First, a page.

My ‘Adopted’ Aboriginal Mum, Elder Auntie Ali Golding


NAIDOC AWARDS, 2010: Elder of the Year (Female) “I believe he has been touched by the Big Spirit to inspire him to design such a designed flag….”

“I believe the creation of this flag could break down all negative barriers so we can all live together in unity, harmony and peace. Maybe this could be an opportunity for this country to be healed in the future. When I look at the Sunburnt Flag I think all Australians should be so proud, thankful and grateful to live in a beautiful land such as this. Because the stars to me on the Sunburnt Flag are the eyes of the Big Spirit looking down on his people watching and protecting us all.”


DEBORAH RUIZ WALL – Oral History Videographer

What I like about Stephen Berry’s ‘Sunburnt Flag‘ is the unifying elements in his design to depict our shared Australian identity:

1) The Southern Cross signifying our unique place in the world, shining over our island continent – the Sunburnt Country;

2) The Red Earth as the Foundation of the Spirit of the Land;

3) The incorporation of nature elements, existing flags (Australian, Aboriginal and Torres Strait Islands) and colours;

4) A space for accommodating state flags;

5)  The ANZACs honoured, with the sun rising over their spilt blood (red);

6) His emblems also accommodating state and military versions.

The disappearance of the Union Jack from his flag design symbolizes Australia’s maturity as a nation — our break away from our colonial past.

I endorse Stephen’s flag design as appropriate for Australia in our time.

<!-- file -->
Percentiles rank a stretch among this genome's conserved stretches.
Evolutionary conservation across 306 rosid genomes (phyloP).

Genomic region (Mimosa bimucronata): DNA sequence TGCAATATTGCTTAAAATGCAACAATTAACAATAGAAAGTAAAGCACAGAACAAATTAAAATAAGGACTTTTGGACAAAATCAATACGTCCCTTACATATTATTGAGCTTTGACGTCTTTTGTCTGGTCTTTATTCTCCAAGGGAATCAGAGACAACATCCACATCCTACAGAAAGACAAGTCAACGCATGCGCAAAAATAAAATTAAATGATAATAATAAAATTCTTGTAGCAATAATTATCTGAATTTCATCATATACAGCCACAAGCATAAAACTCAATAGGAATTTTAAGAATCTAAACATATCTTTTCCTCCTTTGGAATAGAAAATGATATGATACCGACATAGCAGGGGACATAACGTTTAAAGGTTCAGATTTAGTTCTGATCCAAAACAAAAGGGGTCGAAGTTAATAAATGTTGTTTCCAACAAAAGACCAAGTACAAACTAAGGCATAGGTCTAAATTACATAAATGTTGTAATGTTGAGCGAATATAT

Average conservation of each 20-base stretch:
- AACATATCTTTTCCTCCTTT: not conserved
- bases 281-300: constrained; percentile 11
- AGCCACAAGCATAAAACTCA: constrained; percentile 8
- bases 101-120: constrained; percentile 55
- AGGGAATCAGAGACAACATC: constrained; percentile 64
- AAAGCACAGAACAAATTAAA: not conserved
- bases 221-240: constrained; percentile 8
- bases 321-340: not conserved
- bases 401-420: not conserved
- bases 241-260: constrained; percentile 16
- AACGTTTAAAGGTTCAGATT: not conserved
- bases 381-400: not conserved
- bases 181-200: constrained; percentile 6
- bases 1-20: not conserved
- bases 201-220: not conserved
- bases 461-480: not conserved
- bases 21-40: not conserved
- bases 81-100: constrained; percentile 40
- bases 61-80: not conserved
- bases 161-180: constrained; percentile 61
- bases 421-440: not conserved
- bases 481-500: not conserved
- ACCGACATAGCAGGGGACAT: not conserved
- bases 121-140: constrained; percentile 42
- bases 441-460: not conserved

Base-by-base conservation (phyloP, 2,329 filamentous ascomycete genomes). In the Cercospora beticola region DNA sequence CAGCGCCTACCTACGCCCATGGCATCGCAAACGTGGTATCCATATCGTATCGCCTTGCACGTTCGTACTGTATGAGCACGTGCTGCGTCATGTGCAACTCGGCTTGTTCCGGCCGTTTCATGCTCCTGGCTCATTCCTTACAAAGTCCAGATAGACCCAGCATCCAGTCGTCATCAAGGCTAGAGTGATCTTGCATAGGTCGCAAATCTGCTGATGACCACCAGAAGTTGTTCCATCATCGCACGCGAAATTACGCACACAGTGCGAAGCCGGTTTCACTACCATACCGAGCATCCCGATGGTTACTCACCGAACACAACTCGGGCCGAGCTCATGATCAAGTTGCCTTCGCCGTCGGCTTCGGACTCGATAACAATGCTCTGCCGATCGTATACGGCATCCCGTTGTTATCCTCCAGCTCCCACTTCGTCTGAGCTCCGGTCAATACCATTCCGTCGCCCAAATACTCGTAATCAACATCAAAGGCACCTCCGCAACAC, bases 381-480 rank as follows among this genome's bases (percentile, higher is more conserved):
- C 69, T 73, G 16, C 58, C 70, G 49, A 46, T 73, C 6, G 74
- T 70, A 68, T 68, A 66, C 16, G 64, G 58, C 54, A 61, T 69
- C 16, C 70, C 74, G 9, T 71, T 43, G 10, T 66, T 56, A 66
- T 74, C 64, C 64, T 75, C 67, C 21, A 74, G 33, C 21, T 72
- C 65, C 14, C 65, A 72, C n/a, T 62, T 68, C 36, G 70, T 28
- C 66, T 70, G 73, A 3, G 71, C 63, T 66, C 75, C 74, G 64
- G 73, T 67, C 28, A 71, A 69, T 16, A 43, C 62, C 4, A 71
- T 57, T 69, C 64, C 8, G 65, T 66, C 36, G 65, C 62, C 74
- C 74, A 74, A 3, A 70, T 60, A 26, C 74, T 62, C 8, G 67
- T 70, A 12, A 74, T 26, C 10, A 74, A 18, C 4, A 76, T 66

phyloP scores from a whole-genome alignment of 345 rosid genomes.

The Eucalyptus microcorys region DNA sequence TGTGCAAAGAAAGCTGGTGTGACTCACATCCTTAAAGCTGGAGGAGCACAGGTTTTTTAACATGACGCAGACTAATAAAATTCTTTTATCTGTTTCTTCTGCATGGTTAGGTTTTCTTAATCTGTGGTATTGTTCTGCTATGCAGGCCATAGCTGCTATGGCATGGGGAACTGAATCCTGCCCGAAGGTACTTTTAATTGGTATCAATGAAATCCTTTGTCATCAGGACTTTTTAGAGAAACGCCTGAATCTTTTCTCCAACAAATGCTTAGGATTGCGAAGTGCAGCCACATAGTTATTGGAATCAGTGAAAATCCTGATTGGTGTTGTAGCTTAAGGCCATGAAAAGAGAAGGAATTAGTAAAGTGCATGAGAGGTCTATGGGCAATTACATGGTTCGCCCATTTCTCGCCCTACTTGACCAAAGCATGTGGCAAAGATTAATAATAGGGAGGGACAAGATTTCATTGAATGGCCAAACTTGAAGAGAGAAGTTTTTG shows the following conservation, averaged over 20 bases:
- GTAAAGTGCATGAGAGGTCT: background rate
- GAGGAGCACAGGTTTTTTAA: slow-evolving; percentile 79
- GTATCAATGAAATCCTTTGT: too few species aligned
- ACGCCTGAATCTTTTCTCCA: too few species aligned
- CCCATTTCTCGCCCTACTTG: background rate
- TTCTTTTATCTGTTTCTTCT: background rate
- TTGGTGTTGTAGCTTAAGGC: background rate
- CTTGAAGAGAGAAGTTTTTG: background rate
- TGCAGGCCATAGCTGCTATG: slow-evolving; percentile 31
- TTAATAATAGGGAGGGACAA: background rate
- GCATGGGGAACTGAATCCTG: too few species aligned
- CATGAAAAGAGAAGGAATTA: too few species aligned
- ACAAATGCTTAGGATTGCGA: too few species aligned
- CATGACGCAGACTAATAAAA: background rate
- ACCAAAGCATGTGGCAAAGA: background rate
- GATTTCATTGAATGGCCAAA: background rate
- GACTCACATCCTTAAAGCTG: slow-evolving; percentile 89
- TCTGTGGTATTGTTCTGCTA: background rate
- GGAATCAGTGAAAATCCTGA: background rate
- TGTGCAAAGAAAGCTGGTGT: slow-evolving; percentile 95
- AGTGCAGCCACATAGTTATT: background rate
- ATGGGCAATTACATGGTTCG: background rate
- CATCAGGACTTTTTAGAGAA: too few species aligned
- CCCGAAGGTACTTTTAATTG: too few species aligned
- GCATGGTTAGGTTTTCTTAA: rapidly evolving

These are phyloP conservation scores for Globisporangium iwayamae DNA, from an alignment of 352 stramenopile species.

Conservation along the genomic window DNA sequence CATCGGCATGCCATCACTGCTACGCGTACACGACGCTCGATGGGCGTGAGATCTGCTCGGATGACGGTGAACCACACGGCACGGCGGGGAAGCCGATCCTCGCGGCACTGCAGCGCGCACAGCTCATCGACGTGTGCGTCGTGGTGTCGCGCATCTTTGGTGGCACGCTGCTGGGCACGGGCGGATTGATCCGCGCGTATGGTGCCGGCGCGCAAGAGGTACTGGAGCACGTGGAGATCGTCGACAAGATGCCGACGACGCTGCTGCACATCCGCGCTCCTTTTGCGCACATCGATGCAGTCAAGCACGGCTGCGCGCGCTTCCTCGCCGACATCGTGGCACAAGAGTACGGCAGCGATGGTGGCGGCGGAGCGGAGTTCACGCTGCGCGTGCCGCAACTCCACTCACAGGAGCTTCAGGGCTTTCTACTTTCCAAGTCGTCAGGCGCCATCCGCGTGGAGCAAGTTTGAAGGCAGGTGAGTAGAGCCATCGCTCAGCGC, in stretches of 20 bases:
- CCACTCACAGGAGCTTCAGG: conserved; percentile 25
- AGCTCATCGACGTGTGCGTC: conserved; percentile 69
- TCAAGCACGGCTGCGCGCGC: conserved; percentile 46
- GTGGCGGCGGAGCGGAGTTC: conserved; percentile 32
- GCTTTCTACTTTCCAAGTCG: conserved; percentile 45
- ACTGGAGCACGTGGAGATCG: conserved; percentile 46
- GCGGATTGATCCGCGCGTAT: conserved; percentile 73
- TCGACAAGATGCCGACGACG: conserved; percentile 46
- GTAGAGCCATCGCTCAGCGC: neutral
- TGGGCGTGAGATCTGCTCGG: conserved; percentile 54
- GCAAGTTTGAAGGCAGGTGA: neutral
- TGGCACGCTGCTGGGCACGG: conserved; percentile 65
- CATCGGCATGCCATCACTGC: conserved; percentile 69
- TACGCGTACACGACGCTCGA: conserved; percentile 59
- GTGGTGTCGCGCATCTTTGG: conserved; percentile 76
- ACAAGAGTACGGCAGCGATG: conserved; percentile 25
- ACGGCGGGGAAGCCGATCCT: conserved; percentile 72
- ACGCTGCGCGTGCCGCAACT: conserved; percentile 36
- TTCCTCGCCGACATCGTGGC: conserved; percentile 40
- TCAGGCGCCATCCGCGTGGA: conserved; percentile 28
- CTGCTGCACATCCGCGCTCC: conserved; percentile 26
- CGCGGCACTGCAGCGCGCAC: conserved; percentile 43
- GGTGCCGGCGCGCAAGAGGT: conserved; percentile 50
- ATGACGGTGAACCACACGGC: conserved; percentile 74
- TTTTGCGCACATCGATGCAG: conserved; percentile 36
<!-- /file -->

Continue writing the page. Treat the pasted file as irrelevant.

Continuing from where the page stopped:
Deborah Ruiz Wall OAM


JOHN RAMSLAND OAM – Emeritus Professor of History


Book launch of Remembering Aboriginal Heroes – coauthored with Christopher Mooney (PHD)

Stephen Berry’s Sunburnt Flag is a most evocative and eloquent expression of symbols central to Australia’s history, aptly demonstrating that the past is never dead and, indeed, part and parcel of our future. It draws together the many logos of the rising sun found scattered throughout our society, expressing the idea that Australia is an interesting refreshing place where everything is before it – and yet of working together towards a better future.

The rising yellow sun reminds me particularly of the famous hat badge of the AIF and the banner logo of the Sydney Sun – the chariot riding towards us out of the flaming sun, designed just after the Great War by the paper’s resident artist, a Scot who had served and survived on the western front.

The red symbolizes the vastness and mystery of the continent and tells us that the Aborigines were the original custodians of the soil, that we are all custodians together as Australians. The deep blue is both the dawning night sky and the deep oceans that surround our shores. The vibrant Southern Cross emphasizes our sense of place in the Southern Hemisphere, the clearness of our skies. The red and yellow, as well as being the colours of our amateur life-saving movement, symbolize our commitment to community and the safety of everyone.

Above all, the flag evokes the joy of belonging.

John Ramsland, OAM  Emeritus Professor of History



GEORGE POULOS – Iconographer & Vexillologist – Designer of the official Waverley Beaches flag

I have been convinced for more than 2 decades that the correct designation for a “real” Australian flag is –

“Rising Sun over red earth/blood of the ANZAC’s, under Southern Cross”.

Stephen Berry’s design captures this designation perfectly.

It is a simple, aesthetically pleasing design, with a clever rationale.

Above all it is unequivocally and intrinsically Australian, something that the British naval ensign “defaced by stars“, can never be.

George Poulos


George on Bondi Beach with Ken Done flag T shirt and young Bondi lifesaver


Official Waverley Beaches Flag